Narrowing the Talent Gap
How to be a front-runner in the race for talent
The talent crisis is real. Projects are at risk. It’s time to make talent a strategic priority.
As a result of economic growth and increasing projectization, the demand for project managers is expected to soar in the coming decade. At the same time, the collective impact of demographic trends, retirements, and cultural shifts in the workplace, will create a shrinking talent pool that is insufficient to meet demand. The Project Management Institute (PMI) and PwC’s latest global research indicates there is a lack of awareness, or perhaps some complacency, among project-based organizations of the risks that lie ahead, and the potential detrimental impact that the talent crisis will have on projects and their ability to meet strategic goals in the future.
Successful projects are a key driver of global economic growth. As more and more industries become projectized, the demand for skilled project managers is expected to soar in the coming decade. But at the same time, aging populations and declining birth rates in many countries are shrinking the size of their workforces. According to PMI’s 2021 Talent Gap: Ten-Year Employment Trends, Costs and Global Implications report, the global economy will need a total of 25 million new project professionals by 2030. To close this gap, 2.3 million people will need to enter project management-oriented employment (PMOE) every year just to keep up with demand.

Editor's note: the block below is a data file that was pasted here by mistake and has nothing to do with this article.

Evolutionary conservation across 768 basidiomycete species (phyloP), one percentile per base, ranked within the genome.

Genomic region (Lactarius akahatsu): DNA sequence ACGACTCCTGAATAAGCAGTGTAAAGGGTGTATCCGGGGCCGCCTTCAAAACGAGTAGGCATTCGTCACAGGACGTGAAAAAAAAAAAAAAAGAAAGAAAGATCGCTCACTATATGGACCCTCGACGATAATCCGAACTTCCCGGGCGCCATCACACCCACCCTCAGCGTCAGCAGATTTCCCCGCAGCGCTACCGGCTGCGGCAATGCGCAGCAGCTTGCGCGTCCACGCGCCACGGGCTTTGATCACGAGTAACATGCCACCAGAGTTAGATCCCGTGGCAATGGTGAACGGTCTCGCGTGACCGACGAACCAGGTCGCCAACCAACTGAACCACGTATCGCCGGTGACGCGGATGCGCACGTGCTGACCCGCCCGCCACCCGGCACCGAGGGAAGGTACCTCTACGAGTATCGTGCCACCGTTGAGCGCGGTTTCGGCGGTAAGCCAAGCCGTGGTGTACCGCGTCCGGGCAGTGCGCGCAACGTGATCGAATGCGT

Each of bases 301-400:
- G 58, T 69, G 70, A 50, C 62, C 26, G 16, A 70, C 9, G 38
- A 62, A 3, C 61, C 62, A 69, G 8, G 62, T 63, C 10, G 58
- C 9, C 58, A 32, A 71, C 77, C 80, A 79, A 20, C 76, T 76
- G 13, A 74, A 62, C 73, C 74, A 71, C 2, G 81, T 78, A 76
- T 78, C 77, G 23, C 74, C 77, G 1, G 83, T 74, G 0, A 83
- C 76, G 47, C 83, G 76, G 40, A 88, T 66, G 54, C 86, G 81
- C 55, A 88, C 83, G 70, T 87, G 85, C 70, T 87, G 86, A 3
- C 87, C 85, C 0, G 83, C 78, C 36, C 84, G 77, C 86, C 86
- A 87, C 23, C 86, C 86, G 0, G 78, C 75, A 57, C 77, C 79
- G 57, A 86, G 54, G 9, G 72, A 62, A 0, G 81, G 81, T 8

The talent gap is being exacerbated by the post-pandemic ‘Great Resignation,’1 which has seen workers quitting their jobs in droves all over the world, and it seems that the situation will only get tougher. Microsoft’s Work Trend Index2 report estimates that over 40% of workers globally are considering quitting or changing professions in the coming year.
At the same time, PMI and PwC’s latest global research indicates that talent strategies haven’t changed much. There’s a widespread lack of focus on developing and retaining existing project managers, and a lack of variety and innovation in attracting and recruiting new talent. The core problem, we believe, is that there isn’t a business case for investment in talent—one that explicitly aligns capabilities to organizational strategy and competitive advantage. The business case should describe how hiring, training, performance, and retention strategies will be aligned to those capabilities; and critically, it should use a data-driven approach to assess capabilities, measure progress, and link that to organizational performance.
Without a systematic approach and a focus on hard numbers, personal traits and behaviors will continue to be viewed as “soft” and risk being undervalued. And unless capabilities-building is recognized and treated as the central enabler of successful strategy execution, organizations will be unable to meet their goals, projects will falter, and the profession as a whole will be unable to avoid the impact of a global talent crisis. Most organizations seem unaware of the crisis, however some, albeit a minority, have begun to take action.